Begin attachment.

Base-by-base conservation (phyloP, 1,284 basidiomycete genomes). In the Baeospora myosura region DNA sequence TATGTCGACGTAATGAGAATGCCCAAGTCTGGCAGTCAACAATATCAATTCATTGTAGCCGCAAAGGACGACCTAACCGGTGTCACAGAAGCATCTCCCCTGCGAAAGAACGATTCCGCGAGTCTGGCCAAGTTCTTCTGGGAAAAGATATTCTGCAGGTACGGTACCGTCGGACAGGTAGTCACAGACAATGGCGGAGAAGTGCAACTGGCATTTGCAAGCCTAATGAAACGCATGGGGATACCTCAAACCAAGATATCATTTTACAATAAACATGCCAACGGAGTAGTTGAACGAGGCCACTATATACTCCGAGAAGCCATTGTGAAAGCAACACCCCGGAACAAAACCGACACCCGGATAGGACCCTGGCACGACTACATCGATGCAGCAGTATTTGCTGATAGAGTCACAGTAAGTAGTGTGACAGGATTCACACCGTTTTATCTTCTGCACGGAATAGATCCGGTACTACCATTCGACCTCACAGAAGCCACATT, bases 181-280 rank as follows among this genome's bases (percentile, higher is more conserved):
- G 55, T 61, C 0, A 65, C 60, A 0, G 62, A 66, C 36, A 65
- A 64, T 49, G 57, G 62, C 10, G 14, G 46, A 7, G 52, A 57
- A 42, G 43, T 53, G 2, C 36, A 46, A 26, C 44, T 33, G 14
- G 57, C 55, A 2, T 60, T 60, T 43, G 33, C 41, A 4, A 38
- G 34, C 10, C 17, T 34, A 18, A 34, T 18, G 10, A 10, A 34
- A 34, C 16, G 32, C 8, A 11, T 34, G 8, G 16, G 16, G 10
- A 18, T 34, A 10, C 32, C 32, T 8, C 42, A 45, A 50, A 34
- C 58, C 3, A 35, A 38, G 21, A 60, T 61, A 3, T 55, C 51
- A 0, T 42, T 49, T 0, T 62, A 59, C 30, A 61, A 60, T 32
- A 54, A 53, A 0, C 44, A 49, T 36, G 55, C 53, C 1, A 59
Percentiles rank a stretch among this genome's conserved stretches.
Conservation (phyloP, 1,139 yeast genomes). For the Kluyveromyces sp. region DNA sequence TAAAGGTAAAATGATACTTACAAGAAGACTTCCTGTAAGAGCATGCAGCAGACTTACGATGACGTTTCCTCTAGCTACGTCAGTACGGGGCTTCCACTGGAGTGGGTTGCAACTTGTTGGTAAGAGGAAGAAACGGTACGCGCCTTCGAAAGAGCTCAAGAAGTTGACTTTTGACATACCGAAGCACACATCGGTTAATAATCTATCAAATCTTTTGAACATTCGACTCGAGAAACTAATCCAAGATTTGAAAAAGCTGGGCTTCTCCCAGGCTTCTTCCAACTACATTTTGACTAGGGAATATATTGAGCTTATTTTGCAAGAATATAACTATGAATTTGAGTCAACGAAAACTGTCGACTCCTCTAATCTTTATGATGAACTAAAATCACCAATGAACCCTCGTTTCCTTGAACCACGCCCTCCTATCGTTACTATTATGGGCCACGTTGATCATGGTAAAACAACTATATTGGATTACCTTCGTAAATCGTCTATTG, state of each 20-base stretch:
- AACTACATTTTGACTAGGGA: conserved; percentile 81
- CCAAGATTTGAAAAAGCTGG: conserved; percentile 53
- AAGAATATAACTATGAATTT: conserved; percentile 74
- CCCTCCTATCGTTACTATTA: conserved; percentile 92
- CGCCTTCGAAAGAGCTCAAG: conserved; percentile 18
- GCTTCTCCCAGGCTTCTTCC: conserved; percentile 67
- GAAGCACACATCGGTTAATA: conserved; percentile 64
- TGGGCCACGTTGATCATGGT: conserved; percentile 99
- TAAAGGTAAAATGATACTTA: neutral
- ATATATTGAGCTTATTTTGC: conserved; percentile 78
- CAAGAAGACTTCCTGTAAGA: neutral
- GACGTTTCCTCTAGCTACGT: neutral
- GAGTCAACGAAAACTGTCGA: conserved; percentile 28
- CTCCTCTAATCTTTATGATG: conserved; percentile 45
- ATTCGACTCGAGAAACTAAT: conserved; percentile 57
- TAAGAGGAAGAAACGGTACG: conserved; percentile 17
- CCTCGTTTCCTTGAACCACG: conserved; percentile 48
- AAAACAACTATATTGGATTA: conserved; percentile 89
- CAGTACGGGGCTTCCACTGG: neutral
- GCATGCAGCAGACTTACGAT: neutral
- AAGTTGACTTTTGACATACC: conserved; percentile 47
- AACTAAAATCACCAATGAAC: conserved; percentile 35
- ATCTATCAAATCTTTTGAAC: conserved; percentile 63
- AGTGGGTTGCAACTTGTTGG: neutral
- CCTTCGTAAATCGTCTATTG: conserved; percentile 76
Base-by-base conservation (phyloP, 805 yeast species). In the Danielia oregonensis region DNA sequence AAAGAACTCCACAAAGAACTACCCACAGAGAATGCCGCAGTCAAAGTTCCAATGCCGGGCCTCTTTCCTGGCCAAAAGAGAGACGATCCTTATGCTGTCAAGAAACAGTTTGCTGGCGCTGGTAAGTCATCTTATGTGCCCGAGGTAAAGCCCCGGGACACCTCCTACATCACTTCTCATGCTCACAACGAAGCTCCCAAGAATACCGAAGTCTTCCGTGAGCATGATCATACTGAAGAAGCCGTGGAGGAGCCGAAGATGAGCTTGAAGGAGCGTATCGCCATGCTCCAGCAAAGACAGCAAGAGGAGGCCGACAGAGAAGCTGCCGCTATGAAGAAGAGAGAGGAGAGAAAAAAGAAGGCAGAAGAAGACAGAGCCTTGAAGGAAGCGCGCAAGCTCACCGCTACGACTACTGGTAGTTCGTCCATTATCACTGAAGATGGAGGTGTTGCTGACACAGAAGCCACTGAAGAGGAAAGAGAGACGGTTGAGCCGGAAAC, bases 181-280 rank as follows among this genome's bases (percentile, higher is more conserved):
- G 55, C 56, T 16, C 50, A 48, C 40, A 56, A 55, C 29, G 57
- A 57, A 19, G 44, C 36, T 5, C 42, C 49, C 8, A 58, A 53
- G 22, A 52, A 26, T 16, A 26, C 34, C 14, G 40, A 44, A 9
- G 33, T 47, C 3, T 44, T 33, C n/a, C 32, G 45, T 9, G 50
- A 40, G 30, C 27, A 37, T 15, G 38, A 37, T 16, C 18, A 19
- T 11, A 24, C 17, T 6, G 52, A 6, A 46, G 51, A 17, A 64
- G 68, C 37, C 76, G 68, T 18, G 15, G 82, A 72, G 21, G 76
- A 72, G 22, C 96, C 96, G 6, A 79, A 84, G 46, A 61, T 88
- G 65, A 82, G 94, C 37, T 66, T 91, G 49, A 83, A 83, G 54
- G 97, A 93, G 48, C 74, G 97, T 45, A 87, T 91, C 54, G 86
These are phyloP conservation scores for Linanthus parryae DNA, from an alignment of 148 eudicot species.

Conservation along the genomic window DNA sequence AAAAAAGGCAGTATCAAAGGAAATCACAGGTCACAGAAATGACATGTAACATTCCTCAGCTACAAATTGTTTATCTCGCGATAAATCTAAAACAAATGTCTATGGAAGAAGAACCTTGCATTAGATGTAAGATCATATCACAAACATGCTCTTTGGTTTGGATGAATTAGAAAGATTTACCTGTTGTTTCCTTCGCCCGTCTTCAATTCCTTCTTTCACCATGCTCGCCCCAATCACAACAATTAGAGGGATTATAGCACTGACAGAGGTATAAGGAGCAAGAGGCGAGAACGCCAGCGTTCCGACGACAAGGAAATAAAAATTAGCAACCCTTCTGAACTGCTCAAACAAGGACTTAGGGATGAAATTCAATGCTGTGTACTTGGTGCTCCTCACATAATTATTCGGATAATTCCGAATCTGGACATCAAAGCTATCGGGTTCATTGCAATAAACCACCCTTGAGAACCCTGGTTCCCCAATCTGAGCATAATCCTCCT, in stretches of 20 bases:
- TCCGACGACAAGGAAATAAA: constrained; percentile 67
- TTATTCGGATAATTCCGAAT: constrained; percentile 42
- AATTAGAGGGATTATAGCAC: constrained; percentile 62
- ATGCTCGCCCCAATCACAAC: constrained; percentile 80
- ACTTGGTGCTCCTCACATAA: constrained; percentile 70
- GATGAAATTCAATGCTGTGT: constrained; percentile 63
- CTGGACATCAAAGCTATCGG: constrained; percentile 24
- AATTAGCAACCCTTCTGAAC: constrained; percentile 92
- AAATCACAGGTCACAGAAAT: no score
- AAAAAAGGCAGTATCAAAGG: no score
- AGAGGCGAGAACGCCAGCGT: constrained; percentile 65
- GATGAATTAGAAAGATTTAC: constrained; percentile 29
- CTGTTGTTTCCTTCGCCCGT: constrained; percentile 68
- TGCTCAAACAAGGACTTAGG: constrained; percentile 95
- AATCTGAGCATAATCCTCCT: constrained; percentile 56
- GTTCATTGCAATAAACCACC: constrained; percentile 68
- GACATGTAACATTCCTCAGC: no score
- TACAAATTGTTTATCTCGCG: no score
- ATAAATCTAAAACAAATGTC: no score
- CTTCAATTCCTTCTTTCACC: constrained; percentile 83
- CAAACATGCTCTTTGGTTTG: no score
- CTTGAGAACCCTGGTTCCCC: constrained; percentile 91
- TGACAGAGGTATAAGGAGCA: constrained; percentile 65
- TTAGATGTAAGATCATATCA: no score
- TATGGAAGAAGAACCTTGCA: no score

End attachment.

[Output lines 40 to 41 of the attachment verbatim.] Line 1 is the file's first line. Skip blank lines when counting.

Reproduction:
- G 55, C 56, T 16, C 50, A 48, C 40, A 56, A 55, C 29, G 57
- A 57, A 19, G 44, C 36, T 5, C 42, C 49, C 8, A 58, A 53